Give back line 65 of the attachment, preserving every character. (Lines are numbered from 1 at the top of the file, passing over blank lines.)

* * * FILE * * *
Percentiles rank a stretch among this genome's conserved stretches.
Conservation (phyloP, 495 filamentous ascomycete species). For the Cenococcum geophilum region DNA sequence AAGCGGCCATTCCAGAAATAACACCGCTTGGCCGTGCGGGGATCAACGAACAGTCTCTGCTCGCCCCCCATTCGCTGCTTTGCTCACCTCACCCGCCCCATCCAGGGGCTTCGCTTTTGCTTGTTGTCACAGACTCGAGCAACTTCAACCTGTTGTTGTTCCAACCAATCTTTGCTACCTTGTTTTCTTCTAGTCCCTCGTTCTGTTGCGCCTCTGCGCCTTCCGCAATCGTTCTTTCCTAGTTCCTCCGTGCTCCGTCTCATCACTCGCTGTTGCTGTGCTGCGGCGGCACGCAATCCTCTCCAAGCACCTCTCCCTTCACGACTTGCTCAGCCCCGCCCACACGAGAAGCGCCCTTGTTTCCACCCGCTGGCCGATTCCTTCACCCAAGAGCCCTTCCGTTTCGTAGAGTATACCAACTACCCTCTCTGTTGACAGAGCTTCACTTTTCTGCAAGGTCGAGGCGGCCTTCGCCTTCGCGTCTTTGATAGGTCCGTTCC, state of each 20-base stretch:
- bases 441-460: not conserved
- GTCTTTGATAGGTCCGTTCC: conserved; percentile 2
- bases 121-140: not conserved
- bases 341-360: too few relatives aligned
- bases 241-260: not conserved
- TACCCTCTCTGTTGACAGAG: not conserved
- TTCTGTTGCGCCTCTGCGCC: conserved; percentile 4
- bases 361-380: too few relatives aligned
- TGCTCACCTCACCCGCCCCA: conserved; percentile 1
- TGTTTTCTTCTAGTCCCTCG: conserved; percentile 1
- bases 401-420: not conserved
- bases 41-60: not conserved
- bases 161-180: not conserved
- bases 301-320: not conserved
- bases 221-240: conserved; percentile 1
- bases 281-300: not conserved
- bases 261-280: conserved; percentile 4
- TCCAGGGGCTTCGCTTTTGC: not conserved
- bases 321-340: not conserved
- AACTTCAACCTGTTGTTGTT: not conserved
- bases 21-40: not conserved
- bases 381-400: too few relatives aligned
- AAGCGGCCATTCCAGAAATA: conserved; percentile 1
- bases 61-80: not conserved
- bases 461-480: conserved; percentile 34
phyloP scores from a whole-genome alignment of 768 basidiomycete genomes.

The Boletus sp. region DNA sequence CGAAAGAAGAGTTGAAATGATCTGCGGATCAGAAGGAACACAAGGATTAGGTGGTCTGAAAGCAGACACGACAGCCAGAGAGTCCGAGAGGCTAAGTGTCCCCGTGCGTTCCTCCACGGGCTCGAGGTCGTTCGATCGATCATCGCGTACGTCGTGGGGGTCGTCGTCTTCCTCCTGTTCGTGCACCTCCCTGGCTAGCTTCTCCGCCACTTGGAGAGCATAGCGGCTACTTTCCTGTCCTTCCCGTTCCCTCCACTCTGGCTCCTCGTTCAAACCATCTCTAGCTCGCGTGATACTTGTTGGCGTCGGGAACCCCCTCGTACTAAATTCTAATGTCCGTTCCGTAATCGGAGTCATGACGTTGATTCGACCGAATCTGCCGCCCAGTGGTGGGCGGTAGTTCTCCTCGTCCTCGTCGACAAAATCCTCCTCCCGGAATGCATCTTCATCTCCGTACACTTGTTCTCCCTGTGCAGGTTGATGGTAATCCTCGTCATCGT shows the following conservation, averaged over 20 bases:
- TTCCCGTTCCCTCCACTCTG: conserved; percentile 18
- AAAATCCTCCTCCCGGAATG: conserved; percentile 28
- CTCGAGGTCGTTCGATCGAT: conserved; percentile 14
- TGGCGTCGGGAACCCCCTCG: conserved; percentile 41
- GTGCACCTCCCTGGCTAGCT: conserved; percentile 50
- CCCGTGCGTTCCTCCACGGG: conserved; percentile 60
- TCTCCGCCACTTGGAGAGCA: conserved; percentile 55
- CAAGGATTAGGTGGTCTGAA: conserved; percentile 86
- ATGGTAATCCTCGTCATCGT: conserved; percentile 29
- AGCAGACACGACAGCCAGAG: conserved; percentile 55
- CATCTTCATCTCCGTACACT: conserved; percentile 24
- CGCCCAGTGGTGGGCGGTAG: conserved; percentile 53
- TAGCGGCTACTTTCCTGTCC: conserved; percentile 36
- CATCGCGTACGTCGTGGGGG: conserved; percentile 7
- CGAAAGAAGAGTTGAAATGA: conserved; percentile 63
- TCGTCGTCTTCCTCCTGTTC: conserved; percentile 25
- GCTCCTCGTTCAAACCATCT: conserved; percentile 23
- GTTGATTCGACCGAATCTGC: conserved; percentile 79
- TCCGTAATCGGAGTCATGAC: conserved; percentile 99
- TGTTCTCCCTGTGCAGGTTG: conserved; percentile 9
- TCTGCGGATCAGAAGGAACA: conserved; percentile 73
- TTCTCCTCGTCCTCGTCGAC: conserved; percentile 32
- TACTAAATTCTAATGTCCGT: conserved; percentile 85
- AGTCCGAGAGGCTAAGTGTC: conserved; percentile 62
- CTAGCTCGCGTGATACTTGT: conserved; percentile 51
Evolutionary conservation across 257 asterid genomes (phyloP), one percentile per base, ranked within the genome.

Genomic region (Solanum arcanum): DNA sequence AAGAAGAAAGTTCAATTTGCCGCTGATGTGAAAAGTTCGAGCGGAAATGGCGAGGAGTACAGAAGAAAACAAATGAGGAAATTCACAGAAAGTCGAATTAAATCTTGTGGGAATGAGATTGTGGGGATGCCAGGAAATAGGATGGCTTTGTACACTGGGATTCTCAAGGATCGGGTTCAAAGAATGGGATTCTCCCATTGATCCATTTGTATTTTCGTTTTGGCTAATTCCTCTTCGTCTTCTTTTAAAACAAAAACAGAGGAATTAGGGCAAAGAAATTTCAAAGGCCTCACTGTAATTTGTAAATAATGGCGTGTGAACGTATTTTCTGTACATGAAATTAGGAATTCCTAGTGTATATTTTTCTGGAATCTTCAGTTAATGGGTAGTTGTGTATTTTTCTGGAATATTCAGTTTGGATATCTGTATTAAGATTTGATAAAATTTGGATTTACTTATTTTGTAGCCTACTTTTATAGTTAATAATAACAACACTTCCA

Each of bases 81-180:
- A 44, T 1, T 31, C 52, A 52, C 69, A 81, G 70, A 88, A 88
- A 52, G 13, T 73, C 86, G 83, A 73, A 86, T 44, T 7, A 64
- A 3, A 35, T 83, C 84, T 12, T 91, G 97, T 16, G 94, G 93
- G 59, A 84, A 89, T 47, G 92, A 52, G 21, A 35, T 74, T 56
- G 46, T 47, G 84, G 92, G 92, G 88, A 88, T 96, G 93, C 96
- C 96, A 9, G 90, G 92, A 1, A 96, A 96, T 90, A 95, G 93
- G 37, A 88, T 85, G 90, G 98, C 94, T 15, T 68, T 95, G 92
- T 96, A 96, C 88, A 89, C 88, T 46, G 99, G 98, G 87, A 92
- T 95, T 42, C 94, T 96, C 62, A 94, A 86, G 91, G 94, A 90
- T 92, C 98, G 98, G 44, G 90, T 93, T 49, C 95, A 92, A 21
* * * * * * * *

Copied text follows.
- T 96, A 96, C 88, A 89, C 88, T 46, G 99, G 98, G 87, A 92